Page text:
AKA Bram Stoker’s Legend of the Mummy 2
Starring Jeff Peterson, Trent Latta, Ariauna Albright, Russell Richardson, Michele Nordin, Brenda Blondell, Michael Lutz, Christopher Cullen, Anton Falk
Directed by David DeCoteau
Expectations: Low, but hopeful it’s at least better than Bram Stoker’s Legend of the Mummy. Seeing how that was the worst movie ever, I think that’s a fair expectation.
On the general scale:
On the B-movie scale:
When a movie is so infuriatingly bad like Bram Stoker’s Legend of the Mummy was, a normal person wouldn’t seek out the film that in some territories is billed as a sequel. This type of marketing bait and switch is an odd one in this case, because it implies that somewhere out there in the UK (where this film is known as a sequel), Bram Stoker’s Legend of the Mummy did enough business that billing a completely unrelated — and much better — movie as a sequel was seen as a good thing! It boggles the mind, but thankfully that’s where the bogglin’ ends as Ancient Evil: Scream of the Mummy is a whole hell of a lot better than Bram Stoker’s Legend of the Mummy. It also has nothing to do with Bram Stoker’s Jewel of Seven Stars, so the naming is even more misleading for those few actually hoping for a sequel.
This mummy is of Aztec origin, and it’s the subject of a college class dig or something during the summer break. As you’d expect in a horror movie about college kids all living together in a house for the summer, a total horn dog dooms the entire group by stealing the mummy’s jeweled bracelet to impress a girl he’s been lusting for all season long. At least that’s what appears to be going on, until the scorned nerd reveals himself as the last in a long line of Aztec high priests! He resurrects the mummy for some purpose I don’t remember and the killing begins!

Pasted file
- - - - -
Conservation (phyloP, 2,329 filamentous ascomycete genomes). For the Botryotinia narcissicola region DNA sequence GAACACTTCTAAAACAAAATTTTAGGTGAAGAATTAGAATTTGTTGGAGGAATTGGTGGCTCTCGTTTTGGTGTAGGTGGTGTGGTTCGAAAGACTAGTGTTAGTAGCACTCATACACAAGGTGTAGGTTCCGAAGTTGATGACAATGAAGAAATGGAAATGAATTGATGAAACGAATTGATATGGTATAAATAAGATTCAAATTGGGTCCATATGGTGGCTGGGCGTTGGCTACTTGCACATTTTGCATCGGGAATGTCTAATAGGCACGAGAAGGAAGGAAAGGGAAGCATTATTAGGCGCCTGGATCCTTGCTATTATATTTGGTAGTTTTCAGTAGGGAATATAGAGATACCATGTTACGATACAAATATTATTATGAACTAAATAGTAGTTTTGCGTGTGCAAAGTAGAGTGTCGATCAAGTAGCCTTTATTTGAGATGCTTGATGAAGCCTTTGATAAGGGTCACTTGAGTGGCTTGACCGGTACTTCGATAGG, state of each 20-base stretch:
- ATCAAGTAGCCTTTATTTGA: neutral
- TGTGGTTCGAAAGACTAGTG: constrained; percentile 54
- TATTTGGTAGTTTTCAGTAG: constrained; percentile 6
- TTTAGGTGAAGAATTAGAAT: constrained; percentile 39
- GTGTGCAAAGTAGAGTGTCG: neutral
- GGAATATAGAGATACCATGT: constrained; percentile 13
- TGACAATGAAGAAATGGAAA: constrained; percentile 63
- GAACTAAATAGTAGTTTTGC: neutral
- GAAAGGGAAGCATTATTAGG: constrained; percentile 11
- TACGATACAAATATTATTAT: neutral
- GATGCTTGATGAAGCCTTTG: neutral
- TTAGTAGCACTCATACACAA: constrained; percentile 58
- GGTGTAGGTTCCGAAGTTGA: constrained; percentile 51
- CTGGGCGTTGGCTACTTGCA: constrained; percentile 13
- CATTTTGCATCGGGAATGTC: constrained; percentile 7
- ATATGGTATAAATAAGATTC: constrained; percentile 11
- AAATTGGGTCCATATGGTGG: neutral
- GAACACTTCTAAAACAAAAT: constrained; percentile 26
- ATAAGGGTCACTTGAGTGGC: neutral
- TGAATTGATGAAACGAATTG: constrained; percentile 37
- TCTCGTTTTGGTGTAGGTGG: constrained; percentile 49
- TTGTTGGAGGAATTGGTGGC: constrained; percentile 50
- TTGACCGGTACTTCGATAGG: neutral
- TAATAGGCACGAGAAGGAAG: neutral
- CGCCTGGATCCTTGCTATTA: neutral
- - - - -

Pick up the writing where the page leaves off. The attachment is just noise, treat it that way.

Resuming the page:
Before you get too excited, you should probably know that roughly half of this movie is just people wandering around the house with flashlights looking for someone that’s gone missing. But the other half? Oh, it’s rather fun, enough fun in fact to make Ancient Evil an altogether enjoyable B-Movie experience for anyone willing to overlook some basic “flaws” like overacting and a story that doesn’t matter. And if you’re like me, then that overacting is sweet like a cherry pie, delivering great experiences time and time again.
My favorite actor in the film is Trent Latta who plays the scorned nerd, Norman. I hate the phrase “chewing through the scenery”, but this guy rips through it like Godzilla rips through miniature Tokyos. It’s really fun to watch him spout all kinds of meaningless lines in an ultra-serious tone, but even that doesn’t match the fact that they cast a skinny white kid to play the last Aztec high priest. Oh, how the mighty have fallen. I literally laughed every time he came on-screen just thinking to myself about it. But then the movie takes it a step further when Norman comes on-screen wearing the “traditional” garb of the Aztec priest. It’s a ridiculous stroke of brilliance, and I couldn’t stop laughing at the leopard-print bracers he wore, like a scrawny, wannabe wrestler.
Ancient Evil: Scream of the Mummy is quite the enjoyable little movie, so it’s all the more surprising for me to learn that it once spent some time at the #1 spot of IMDB’s Bottom 100 list. I can think of another movie that’s much more deserving of that designation! Anyway, if you let yourself go and just have fun with it, Ancient Evil is a very fun B-Movie that consistently delivers good quality lines such as, “My Grandma’s dead and buried too, but I’m not about to dig her up and put her on display.” Oh, and because it wouldn’t be a David DeCoteau film without them, there’s also a few dudes in their underwear sprinkled throughout the film. Enjoy!
Next week on Full Moon Tuesday, I will once again not be reviewing a Full Moon movie! I know, I know, but soon I will return to their devious catalog. First, I must make it through the sequel to this film, Ancient Evil 2: Guardian of the Underworld! Third in a trilogy of completely unrelated movies brought together by low-budget studios looking to profit off another’s success! See ya then!